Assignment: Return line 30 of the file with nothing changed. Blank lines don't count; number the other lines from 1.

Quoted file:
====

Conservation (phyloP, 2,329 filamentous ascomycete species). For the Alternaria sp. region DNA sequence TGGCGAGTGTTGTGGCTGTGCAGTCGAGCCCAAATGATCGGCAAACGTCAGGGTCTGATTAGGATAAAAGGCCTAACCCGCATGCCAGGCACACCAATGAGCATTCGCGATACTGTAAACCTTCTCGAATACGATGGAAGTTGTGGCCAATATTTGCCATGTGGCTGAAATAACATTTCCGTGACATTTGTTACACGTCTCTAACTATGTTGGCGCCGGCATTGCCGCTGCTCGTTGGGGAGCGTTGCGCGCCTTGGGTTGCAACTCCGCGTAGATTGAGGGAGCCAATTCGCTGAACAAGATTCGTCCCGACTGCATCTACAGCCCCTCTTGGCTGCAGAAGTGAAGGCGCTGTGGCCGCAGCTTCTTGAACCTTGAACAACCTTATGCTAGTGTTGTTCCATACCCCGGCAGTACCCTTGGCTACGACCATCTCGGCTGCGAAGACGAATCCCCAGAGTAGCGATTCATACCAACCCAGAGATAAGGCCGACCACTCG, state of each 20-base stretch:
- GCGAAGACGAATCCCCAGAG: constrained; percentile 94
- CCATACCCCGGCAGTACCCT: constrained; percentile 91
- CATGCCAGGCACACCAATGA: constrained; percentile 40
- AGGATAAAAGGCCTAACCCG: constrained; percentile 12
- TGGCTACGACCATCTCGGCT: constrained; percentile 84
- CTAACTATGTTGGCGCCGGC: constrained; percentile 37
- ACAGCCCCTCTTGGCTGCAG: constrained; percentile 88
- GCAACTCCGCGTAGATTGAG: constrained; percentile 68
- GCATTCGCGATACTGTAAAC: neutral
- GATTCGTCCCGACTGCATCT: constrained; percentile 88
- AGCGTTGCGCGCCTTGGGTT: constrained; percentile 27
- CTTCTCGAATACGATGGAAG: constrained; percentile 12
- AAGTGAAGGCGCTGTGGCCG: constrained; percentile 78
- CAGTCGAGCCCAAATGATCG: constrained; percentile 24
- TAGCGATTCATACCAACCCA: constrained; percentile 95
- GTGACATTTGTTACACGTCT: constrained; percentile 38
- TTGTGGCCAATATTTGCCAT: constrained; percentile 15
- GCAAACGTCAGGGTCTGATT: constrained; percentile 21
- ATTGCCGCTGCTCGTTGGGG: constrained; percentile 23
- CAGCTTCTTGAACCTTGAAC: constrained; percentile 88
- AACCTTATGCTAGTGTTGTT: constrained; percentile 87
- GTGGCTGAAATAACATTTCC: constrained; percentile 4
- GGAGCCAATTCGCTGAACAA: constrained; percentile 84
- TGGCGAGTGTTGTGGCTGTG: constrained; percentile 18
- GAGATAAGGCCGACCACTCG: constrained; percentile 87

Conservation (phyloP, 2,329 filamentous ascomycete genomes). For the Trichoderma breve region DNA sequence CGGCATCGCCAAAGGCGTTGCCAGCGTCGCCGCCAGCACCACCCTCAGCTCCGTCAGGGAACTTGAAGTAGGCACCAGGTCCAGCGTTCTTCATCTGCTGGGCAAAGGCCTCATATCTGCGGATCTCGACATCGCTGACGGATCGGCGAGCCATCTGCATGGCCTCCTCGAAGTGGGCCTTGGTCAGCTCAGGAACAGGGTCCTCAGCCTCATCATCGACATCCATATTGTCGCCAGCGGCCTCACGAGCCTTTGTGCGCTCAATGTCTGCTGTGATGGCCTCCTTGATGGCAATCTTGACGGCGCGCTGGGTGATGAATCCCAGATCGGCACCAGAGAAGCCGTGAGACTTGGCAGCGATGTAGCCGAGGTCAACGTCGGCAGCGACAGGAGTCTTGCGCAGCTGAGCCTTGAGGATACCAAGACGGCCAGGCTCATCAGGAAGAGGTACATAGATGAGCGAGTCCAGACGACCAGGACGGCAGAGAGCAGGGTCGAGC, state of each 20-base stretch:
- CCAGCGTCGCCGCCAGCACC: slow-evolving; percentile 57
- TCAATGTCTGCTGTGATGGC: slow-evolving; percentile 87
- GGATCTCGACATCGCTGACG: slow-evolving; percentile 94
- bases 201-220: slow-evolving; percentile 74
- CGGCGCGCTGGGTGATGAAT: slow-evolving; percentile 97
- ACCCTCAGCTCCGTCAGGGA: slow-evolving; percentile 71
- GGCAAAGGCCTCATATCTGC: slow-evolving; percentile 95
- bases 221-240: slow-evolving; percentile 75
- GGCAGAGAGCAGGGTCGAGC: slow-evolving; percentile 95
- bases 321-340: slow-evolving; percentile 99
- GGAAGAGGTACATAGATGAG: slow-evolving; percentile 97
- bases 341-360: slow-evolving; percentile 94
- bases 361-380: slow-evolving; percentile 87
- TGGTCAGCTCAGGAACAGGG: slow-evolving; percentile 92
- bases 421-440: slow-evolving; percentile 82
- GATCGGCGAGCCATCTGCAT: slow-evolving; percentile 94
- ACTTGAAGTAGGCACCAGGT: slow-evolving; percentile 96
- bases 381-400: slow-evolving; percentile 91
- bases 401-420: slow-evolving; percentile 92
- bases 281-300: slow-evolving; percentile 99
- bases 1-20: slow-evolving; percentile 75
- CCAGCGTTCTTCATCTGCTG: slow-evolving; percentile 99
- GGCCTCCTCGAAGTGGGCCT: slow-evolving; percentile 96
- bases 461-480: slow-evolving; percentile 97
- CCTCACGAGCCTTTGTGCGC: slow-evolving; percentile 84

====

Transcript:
- GGATCTCGACATCGCTGACG: slow-evolving; percentile 94